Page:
About the Ancient RoadVia Appia Antica is Rome’s Tuscany: a collection of cypress boulevards, gardens and green trees. Here you will find all kinds of attractions: catacombs, hiking trails, cycling, ancient aqueducts that the Romans excelled in building, archeological sites, restaurants and inns. Tourists love to rent bicycles here and ride through the ancient paths.
History of Via AppiaThis road was once one of the most important transportation veins in the Republic. It is commonly known that one of the outstanding capacities of ancient Rome was the industrial talent for paving roads and building aqueducts. It was not for naught that the term "All roads lead to Rome," was coined. At the pinnacle of the Roman Empire, the roads that were built included 85,000 kilometers of paved roads linking 370 destinations. To almost any destination the Roman Army was bound for, a road was paved. The purpose of the roads was to lead supplies for the army and expand the borders of the Republic. Usually the roads were named after the commander who initiated their establishment.
The Roman statesman, Appius Claudius Caecus, made the decision to pave the way in 312 BCE, which was why it was named "Via Appius." The road was paved during the Samnite wars, the three wars between the Roman Republic and the Samnite tribes. The object of the road was to allow a large movement of military forces from place to place, eventually reaching the city of Brindisi in southern Italy, where it also received its original name - VIARUM REGINA, the "Queen of the Road."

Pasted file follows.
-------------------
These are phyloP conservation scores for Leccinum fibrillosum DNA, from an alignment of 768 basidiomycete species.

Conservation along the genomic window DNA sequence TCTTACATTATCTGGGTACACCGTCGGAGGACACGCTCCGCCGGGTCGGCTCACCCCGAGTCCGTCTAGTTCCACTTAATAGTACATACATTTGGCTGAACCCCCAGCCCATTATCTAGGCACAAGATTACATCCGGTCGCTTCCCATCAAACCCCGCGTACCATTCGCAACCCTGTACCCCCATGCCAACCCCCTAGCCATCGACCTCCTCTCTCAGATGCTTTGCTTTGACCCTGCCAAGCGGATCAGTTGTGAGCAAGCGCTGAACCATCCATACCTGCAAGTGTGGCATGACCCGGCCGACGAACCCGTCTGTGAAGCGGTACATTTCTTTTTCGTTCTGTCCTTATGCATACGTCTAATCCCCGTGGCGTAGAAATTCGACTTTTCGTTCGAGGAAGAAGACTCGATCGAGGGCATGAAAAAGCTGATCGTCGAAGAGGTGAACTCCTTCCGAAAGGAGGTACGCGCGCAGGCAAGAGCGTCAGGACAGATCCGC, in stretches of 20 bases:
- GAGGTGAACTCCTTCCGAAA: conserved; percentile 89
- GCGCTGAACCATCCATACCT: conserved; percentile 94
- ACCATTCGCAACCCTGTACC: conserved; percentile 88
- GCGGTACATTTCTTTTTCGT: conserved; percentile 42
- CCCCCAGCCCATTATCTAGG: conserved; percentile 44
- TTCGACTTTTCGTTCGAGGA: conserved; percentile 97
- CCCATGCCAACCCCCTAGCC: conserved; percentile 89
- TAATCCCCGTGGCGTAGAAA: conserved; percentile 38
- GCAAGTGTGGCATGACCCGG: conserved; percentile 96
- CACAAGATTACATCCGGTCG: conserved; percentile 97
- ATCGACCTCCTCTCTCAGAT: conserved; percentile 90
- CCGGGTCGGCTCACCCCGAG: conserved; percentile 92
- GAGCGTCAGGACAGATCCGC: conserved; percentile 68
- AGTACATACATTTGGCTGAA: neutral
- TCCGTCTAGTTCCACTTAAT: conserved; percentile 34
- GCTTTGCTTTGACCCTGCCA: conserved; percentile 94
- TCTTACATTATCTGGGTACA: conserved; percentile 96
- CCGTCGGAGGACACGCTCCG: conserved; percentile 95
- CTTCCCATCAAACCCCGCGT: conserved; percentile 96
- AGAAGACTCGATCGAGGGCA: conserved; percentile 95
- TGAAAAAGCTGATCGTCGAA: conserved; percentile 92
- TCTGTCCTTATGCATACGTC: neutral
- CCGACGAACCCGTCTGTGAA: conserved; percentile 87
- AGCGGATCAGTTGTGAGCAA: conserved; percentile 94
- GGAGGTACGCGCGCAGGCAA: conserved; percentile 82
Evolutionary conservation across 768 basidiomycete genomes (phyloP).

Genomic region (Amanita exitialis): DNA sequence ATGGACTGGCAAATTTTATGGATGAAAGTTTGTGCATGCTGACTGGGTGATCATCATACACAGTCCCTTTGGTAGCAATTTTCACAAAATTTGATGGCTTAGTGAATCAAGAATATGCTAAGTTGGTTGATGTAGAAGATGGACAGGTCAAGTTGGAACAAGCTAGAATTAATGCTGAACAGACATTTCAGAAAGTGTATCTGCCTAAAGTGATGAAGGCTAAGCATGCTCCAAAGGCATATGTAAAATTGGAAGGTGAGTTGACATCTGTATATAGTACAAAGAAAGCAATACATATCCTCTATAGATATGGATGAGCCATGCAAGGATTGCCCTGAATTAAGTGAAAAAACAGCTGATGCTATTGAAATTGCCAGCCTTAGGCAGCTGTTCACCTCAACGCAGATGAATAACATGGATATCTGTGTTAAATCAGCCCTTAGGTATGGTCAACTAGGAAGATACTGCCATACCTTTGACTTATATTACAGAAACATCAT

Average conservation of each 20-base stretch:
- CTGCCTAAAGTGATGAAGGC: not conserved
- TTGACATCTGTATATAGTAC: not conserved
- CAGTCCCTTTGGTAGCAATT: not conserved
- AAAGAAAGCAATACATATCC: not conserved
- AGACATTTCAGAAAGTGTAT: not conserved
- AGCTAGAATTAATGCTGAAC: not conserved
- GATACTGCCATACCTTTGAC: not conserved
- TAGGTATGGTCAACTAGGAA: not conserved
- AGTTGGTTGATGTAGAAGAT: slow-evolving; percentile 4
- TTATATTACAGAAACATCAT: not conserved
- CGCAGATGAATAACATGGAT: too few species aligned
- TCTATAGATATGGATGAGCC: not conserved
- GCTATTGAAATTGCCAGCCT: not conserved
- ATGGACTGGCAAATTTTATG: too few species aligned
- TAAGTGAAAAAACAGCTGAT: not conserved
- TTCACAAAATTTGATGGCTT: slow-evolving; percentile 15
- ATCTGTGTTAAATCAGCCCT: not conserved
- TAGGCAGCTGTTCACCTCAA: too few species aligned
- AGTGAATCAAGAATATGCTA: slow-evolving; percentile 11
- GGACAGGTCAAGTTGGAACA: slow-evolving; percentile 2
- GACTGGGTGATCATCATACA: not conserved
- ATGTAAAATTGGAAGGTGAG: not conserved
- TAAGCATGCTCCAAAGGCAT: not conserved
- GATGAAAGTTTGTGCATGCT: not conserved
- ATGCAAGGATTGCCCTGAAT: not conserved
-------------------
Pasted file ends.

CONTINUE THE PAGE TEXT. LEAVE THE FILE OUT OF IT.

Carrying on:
As for the catacombs, they were built out of necessity. The Christians in Rome were persecuted and so when they had to bury their loved ones, they did it underground to protect their graves from desecration. What remains of these graves today are ruins, which you can see throughout the Via Appia and are called "catacombs." The tour is fascinating and instructive.
The Slaves of Via AppiaThis peaceful pathway conceals a difficult and unpleasant history. In 73 BC the third slave revolt was led in Rome, led by Spartacus.
There was a huge organization of slaves who planned to escape from the Gladiators' school. The reason is the abuse they underwent from their trainer, Batiatus. He was informed of the escape and only 78 gladiators managed to succeed, equipped with kitchen knives they had taken from the compound. The weapons later served them when the local guard tried to stop their escape. This escape led to a huge revolt that caused great trouble for the Roman army. The revolt was led successfully by Spartacus, who established a mighty army and led them to victories over the Romans. However, in the end the Romans defeated him and captured many of the rebels.
Under the laws of the Republic, where rebels are punished with execution, some 6,000 slaves were crucified along this very road, in order to instill fear in the hearts of others. Everyone who passed by Via Appia saw rows of crosses, with the bodies of Spartacus's soldiers on them. This was the fate that awaited traitors in Rome.